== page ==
In the May 30 issue of Sports Illustrated, there's a story on retired New York Giants running back Tiki Barber's attempt to return to football. Besides rehashing Barber's fall from grace, the article ponders the reignition of Barber's passion for the game.
The only mention in the roughly 3,000-word article that money, not a love of football, might be the prime motivator behind this 36-year-old man's attempt to return to play arguably the most punishing position in all of professional sports is this sentence: "Barber insists that regardless of how costly four children and a contentious divorce might be, he's neither broke nor motivated by money."
Uh, huh. Anyone who's even glanced at the New York Post's coverage of Barber's affair and divorce calls BS on this. According to the Post, his ex-wife, on whom he cheated while she was pregnant with twins, is asking for a ton of money in the divorce, and he has claimed in court that he's broke and can't pay it. Maybe he's just posturing with that claim, but regardless the portrait that emerges is one of a guy who lives a flashy, expensive life in Manhattan, the kind that can lead one to blow through hundreds of thousands of dollars a year, at minimum. And now he's flamed out of TV, and his best chance for the kind of payday that'll support both the lifestyle to which he's accustomed as well as expensive child and spousal support is football.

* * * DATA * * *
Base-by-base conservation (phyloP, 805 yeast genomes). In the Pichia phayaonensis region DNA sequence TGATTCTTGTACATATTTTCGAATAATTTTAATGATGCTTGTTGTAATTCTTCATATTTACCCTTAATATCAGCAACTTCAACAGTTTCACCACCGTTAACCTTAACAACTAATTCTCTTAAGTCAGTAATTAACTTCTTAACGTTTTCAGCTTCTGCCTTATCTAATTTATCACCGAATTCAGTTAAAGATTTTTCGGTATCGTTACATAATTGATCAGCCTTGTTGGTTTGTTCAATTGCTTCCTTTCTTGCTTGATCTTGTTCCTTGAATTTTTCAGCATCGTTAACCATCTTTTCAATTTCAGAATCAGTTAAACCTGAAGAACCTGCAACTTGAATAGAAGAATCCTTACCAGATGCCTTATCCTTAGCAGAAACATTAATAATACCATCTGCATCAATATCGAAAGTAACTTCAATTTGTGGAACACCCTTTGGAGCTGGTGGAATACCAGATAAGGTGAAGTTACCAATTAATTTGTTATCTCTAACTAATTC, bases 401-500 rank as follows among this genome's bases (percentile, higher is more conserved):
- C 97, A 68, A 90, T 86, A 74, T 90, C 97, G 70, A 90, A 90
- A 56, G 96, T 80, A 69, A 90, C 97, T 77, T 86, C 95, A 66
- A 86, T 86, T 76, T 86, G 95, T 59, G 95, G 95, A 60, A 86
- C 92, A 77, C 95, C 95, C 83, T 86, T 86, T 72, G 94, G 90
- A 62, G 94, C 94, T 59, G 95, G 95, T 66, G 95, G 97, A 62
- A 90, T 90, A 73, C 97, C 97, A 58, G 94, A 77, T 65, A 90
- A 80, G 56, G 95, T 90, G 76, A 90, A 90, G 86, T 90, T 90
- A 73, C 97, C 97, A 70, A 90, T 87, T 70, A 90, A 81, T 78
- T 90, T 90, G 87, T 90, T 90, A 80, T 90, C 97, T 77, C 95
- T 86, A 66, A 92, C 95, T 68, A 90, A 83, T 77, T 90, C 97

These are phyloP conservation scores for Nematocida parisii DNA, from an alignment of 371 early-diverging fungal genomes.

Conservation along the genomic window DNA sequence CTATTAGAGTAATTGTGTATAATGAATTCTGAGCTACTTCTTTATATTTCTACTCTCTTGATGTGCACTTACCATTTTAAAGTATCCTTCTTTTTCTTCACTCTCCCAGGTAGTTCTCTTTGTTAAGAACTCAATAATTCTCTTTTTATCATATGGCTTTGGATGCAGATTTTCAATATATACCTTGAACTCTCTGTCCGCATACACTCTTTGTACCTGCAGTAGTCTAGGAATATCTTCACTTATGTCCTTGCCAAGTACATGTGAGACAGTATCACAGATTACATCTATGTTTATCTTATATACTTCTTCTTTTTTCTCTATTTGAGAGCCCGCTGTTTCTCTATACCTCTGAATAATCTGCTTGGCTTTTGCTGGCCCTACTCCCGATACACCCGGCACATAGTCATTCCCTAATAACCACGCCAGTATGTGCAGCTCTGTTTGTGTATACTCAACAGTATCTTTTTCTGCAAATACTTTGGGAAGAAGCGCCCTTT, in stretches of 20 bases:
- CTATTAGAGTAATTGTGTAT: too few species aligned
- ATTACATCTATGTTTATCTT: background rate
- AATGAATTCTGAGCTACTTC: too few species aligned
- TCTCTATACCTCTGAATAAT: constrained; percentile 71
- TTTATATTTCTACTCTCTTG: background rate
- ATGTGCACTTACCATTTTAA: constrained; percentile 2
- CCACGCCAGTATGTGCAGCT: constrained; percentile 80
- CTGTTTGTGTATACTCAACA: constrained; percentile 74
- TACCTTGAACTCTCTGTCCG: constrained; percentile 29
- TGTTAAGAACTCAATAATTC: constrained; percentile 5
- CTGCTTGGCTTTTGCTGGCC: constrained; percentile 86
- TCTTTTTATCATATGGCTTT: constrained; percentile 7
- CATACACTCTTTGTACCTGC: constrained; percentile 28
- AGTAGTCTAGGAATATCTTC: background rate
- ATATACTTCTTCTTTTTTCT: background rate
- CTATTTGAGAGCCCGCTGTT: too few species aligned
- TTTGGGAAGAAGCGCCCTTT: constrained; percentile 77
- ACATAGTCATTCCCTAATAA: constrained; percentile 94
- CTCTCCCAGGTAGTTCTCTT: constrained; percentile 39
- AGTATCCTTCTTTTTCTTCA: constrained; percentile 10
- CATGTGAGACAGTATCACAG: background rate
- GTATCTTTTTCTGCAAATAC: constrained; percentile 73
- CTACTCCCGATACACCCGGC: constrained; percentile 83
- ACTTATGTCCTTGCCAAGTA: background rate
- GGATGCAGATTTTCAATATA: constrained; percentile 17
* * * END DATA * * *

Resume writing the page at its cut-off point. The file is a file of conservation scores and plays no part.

Either the magazine bought Barber's spin or agreed to downplay the money angle as a condition for access. Either way, bad job by SI.